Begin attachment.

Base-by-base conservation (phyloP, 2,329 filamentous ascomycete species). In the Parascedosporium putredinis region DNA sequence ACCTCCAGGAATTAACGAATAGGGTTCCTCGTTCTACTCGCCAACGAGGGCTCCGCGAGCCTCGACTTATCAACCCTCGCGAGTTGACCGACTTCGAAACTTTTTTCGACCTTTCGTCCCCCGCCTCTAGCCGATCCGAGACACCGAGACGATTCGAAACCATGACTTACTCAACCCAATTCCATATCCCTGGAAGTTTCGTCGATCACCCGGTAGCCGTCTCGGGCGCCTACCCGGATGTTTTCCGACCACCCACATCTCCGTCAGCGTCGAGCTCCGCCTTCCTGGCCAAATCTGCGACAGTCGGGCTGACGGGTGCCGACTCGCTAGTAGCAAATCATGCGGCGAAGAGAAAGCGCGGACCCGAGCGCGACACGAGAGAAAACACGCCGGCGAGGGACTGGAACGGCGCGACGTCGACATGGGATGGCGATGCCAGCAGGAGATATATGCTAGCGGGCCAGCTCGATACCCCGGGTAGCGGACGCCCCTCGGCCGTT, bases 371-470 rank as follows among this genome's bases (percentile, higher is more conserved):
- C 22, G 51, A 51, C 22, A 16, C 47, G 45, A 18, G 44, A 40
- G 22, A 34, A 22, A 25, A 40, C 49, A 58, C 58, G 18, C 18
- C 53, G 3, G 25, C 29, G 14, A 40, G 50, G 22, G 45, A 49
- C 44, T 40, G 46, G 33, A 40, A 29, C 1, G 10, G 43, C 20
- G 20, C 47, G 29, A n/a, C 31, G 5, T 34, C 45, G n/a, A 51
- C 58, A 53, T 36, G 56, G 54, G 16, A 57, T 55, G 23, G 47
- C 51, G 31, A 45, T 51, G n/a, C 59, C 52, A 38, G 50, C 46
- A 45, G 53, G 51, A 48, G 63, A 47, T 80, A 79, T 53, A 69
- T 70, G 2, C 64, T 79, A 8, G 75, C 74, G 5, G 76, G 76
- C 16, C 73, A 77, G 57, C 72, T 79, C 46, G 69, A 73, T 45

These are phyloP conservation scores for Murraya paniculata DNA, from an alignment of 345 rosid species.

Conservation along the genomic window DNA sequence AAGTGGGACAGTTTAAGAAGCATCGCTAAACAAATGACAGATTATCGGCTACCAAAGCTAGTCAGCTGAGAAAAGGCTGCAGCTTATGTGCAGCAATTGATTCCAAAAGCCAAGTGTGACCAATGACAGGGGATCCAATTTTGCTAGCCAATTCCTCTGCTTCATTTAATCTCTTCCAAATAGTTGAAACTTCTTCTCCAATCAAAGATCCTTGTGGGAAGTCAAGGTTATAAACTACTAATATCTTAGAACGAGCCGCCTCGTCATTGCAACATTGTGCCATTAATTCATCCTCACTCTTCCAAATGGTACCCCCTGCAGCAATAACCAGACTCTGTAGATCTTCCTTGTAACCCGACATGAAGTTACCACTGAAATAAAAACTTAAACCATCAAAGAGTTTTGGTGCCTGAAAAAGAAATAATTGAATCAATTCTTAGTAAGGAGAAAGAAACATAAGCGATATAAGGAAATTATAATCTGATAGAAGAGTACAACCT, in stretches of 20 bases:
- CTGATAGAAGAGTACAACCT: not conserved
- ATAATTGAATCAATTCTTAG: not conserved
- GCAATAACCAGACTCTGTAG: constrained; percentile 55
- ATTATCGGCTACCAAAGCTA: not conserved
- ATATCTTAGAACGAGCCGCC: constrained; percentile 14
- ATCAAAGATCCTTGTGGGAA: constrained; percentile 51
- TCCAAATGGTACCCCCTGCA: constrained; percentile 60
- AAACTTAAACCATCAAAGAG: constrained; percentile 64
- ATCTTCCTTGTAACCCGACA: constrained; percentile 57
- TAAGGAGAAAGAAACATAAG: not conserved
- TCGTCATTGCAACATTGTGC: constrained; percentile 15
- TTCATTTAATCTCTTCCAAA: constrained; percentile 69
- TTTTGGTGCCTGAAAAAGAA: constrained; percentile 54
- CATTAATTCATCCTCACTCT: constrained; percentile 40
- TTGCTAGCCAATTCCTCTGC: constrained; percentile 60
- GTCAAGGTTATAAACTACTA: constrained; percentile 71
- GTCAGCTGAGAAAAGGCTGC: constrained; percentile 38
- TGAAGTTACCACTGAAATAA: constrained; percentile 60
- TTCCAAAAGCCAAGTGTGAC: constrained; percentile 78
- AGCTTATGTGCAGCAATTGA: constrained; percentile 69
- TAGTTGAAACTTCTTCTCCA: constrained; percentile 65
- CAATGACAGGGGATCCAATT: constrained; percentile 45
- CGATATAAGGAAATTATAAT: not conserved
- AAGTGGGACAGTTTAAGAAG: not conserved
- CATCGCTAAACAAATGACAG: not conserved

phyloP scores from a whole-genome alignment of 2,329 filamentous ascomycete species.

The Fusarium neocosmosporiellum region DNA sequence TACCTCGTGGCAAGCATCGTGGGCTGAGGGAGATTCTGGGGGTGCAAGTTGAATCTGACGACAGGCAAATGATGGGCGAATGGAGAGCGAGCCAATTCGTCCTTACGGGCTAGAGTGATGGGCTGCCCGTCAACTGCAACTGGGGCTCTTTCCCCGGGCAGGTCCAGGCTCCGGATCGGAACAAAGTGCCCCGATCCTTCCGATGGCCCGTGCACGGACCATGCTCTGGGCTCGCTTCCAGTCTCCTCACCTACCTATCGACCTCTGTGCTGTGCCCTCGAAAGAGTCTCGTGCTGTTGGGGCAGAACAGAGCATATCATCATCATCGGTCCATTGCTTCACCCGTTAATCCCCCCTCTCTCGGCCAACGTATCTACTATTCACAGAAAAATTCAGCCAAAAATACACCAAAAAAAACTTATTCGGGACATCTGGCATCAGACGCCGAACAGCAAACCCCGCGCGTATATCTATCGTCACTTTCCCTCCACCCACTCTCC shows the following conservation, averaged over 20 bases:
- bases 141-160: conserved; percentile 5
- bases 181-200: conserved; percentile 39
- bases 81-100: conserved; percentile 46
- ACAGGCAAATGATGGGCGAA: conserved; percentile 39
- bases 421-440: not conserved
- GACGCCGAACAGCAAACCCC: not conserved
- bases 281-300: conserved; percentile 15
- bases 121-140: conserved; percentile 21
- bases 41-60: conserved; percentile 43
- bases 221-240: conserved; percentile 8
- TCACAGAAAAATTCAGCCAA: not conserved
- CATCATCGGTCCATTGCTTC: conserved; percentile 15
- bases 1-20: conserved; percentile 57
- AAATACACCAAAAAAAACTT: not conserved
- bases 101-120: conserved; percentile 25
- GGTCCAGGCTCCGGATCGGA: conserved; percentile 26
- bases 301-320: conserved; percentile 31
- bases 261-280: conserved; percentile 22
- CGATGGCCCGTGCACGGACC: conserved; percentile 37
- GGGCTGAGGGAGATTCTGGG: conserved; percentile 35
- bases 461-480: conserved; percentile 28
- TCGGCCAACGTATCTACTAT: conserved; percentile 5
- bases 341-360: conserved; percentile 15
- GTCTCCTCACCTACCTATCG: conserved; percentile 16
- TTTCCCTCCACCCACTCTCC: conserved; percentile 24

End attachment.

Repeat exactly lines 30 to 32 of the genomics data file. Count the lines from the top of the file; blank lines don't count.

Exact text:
- GTCAGCTGAGAAAAGGCTGC: constrained; percentile 38
- TGAAGTTACCACTGAAATAA: constrained; percentile 60
- TTCCAAAAGCCAAGTGTGAC: constrained; percentile 78